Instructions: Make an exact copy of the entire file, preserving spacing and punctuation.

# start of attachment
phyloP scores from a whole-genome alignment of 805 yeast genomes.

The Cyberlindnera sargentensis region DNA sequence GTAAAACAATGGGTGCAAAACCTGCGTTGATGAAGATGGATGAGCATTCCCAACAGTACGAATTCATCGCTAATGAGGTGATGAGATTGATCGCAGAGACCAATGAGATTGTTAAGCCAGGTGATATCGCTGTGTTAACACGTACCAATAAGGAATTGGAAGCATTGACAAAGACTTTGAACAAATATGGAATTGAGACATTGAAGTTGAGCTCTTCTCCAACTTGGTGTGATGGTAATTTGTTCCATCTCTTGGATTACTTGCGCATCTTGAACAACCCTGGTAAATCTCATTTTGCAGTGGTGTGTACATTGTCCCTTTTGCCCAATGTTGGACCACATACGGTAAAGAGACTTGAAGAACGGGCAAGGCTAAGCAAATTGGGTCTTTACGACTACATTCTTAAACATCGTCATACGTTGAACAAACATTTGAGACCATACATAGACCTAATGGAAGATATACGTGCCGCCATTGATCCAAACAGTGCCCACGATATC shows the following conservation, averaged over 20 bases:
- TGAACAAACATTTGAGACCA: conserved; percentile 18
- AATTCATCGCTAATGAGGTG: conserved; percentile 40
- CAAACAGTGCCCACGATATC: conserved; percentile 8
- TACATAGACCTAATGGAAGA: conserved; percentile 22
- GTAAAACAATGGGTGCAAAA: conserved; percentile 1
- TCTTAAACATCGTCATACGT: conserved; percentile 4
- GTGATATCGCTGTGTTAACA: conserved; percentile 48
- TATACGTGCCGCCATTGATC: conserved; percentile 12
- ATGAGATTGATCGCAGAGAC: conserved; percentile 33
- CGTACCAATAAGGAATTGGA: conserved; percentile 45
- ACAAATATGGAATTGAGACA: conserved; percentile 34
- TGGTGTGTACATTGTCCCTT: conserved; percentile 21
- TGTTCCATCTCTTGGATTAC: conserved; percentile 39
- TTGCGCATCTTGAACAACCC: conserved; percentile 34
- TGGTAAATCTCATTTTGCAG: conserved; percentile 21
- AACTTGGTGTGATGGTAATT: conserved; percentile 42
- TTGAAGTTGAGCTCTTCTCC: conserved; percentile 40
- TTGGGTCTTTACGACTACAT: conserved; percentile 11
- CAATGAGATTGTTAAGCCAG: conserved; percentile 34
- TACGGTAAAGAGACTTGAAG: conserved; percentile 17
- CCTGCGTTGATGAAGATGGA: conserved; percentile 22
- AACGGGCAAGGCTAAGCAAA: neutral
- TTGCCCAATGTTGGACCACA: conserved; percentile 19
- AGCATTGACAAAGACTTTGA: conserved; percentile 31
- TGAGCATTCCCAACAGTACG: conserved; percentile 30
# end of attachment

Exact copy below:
phyloP scores from a whole-genome alignment of 805 yeast genomes.

The Cyberlindnera sargentensis region DNA sequence GTAAAACAATGGGTGCAAAACCTGCGTTGATGAAGATGGATGAGCATTCCCAACAGTACGAATTCATCGCTAATGAGGTGATGAGATTGATCGCAGAGACCAATGAGATTGTTAAGCCAGGTGATATCGCTGTGTTAACACGTACCAATAAGGAATTGGAAGCATTGACAAAGACTTTGAACAAATATGGAATTGAGACATTGAAGTTGAGCTCTTCTCCAACTTGGTGTGATGGTAATTTGTTCCATCTCTTGGATTACTTGCGCATCTTGAACAACCCTGGTAAATCTCATTTTGCAGTGGTGTGTACATTGTCCCTTTTGCCCAATGTTGGACCACATACGGTAAAGAGACTTGAAGAACGGGCAAGGCTAAGCAAATTGGGTCTTTACGACTACATTCTTAAACATCGTCATACGTTGAACAAACATTTGAGACCATACATAGACCTAATGGAAGATATACGTGCCGCCATTGATCCAAACAGTGCCCACGATATC shows the following conservation, averaged over 20 bases:
- TGAACAAACATTTGAGACCA: conserved; percentile 18
- AATTCATCGCTAATGAGGTG: conserved; percentile 40
- CAAACAGTGCCCACGATATC: conserved; percentile 8
- TACATAGACCTAATGGAAGA: conserved; percentile 22
- GTAAAACAATGGGTGCAAAA: conserved; percentile 1
- TCTTAAACATCGTCATACGT: conserved; percentile 4
- GTGATATCGCTGTGTTAACA: conserved; percentile 48
- TATACGTGCCGCCATTGATC: conserved; percentile 12
- ATGAGATTGATCGCAGAGAC: conserved; percentile 33
- CGTACCAATAAGGAATTGGA: conserved; percentile 45
- ACAAATATGGAATTGAGACA: conserved; percentile 34
- TGGTGTGTACATTGTCCCTT: conserved; percentile 21
- TGTTCCATCTCTTGGATTAC: conserved; percentile 39
- TTGCGCATCTTGAACAACCC: conserved; percentile 34
- TGGTAAATCTCATTTTGCAG: conserved; percentile 21
- AACTTGGTGTGATGGTAATT: conserved; percentile 42
- TTGAAGTTGAGCTCTTCTCC: conserved; percentile 40
- TTGGGTCTTTACGACTACAT: conserved; percentile 11
- CAATGAGATTGTTAAGCCAG: conserved; percentile 34
- TACGGTAAAGAGACTTGAAG: conserved; percentile 17
- CCTGCGTTGATGAAGATGGA: conserved; percentile 22
- AACGGGCAAGGCTAAGCAAA: neutral
- TTGCCCAATGTTGGACCACA: conserved; percentile 19
- AGCATTGACAAAGACTTTGA: conserved; percentile 31
- TGAGCATTCCCAACAGTACG: conserved; percentile 30